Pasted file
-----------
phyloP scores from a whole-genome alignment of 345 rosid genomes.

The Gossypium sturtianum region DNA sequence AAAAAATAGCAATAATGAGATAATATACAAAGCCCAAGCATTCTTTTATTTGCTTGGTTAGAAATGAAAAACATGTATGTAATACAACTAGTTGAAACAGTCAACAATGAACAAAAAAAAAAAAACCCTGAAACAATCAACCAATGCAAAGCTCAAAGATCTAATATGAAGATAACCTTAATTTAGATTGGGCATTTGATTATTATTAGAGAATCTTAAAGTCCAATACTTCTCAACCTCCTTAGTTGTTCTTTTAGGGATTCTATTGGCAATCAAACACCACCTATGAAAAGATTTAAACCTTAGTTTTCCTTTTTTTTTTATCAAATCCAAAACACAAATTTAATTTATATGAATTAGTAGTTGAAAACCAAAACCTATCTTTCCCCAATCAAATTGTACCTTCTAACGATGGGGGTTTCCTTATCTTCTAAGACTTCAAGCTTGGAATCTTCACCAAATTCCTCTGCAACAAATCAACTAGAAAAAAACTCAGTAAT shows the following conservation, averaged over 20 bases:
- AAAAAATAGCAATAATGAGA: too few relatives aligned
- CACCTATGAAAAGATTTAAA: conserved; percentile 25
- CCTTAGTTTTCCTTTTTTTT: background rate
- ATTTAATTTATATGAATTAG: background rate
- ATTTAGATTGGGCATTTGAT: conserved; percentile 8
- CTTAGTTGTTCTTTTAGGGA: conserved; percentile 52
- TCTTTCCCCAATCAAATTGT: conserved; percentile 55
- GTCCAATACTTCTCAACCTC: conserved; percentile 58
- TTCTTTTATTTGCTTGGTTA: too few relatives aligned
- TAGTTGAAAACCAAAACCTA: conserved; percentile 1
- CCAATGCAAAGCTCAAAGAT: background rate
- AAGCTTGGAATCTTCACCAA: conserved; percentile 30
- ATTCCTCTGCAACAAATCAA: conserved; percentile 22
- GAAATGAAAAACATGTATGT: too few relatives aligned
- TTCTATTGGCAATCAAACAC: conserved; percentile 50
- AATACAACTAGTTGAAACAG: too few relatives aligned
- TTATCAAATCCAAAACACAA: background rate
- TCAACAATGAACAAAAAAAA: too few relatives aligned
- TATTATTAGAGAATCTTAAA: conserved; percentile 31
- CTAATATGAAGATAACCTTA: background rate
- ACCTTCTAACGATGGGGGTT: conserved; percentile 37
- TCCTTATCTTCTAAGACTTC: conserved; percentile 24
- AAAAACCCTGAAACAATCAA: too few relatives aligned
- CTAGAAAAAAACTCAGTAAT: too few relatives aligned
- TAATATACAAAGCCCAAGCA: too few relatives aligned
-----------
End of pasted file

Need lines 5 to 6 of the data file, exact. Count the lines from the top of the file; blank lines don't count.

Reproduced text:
- CCTTAGTTTTCCTTTTTTTT: background rate
- ATTTAATTTATATGAATTAG: background rate